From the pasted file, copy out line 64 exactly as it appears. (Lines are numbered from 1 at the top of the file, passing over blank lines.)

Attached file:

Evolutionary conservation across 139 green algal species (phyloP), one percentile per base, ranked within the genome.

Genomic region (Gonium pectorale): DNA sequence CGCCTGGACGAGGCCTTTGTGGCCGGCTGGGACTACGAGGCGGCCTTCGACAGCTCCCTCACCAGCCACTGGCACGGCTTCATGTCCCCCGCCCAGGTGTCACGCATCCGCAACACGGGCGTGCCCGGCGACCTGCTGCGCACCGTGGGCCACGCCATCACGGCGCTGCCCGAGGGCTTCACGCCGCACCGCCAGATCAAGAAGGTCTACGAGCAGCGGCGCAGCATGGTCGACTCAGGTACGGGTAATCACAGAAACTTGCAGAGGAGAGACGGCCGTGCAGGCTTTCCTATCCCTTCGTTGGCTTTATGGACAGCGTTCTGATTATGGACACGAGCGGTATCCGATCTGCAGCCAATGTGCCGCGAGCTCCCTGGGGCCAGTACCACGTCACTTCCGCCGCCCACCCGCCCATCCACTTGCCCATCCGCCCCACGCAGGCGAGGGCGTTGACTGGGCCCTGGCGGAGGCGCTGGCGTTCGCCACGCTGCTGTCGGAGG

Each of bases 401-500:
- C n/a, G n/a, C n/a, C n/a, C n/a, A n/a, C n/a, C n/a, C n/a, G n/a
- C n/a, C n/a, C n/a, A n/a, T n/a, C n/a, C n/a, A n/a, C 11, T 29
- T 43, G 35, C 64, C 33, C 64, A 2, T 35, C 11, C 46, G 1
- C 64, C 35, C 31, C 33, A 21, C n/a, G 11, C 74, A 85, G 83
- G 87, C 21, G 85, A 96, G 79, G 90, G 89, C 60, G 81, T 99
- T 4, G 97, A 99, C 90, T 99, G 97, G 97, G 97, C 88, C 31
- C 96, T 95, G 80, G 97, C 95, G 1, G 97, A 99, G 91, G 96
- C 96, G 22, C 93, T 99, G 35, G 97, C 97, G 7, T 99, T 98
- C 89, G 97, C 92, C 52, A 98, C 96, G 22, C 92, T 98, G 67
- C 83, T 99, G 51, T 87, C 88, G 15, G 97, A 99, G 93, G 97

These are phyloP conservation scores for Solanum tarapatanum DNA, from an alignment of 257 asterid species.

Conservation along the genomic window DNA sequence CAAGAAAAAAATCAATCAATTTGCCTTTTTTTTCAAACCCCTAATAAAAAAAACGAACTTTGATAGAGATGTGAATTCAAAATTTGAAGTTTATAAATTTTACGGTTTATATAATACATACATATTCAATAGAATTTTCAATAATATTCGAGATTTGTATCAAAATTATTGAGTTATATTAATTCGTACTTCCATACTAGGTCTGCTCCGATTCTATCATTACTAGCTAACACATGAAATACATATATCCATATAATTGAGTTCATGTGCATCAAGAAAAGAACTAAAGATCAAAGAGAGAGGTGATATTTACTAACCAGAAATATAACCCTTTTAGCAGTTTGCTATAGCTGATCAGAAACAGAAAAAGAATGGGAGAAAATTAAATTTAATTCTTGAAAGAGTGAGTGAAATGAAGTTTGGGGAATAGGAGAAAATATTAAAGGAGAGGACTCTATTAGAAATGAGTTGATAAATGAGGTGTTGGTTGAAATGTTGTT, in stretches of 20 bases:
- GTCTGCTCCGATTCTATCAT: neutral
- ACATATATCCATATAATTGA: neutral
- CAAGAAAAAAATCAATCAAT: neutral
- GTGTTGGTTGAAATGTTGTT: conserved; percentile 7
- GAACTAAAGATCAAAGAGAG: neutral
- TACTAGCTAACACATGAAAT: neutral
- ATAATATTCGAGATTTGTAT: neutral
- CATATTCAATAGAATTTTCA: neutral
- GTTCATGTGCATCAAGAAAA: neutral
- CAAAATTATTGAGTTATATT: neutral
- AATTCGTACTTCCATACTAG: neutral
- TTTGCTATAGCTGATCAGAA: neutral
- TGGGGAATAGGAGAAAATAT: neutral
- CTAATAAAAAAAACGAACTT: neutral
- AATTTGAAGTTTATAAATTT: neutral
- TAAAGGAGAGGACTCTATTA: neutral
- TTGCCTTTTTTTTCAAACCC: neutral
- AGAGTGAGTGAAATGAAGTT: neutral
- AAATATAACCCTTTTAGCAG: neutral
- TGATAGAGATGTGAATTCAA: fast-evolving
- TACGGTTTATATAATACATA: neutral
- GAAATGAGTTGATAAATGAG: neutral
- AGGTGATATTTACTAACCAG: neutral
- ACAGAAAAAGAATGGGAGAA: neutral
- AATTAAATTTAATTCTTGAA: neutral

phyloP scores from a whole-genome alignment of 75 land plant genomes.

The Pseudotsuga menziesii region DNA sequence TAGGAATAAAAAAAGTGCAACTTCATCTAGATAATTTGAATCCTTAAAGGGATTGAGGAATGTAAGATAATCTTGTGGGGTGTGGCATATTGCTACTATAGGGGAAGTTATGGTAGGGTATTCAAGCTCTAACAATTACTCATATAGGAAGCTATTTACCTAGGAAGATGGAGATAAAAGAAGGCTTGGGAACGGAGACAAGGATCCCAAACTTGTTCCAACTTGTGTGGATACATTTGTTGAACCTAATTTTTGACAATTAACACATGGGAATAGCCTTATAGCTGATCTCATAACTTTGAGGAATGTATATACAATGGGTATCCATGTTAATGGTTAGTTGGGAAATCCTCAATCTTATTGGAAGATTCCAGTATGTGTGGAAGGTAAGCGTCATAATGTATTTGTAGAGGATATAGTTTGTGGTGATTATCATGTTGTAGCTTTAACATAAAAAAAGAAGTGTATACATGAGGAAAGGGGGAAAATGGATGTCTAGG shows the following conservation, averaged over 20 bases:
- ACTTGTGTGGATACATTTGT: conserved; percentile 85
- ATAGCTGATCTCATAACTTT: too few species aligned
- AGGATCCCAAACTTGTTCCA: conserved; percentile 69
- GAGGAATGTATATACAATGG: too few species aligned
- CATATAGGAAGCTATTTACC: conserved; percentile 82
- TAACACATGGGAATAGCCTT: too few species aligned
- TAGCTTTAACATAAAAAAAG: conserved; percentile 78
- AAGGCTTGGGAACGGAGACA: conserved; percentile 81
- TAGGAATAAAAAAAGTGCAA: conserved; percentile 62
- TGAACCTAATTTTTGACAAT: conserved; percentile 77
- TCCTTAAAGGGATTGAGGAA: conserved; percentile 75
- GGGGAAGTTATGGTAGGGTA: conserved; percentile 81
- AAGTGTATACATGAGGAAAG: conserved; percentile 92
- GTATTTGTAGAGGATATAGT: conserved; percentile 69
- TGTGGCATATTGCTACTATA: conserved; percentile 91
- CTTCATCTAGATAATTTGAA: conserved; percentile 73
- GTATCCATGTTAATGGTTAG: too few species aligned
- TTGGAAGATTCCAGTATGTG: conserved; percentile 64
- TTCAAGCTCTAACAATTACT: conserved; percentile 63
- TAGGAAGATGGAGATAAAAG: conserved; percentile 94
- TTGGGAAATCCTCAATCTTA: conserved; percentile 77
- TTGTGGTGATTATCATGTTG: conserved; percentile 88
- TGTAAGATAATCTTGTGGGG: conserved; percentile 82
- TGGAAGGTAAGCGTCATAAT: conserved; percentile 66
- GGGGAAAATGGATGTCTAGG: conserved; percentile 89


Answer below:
- TTGTGGTGATTATCATGTTG: conserved; percentile 88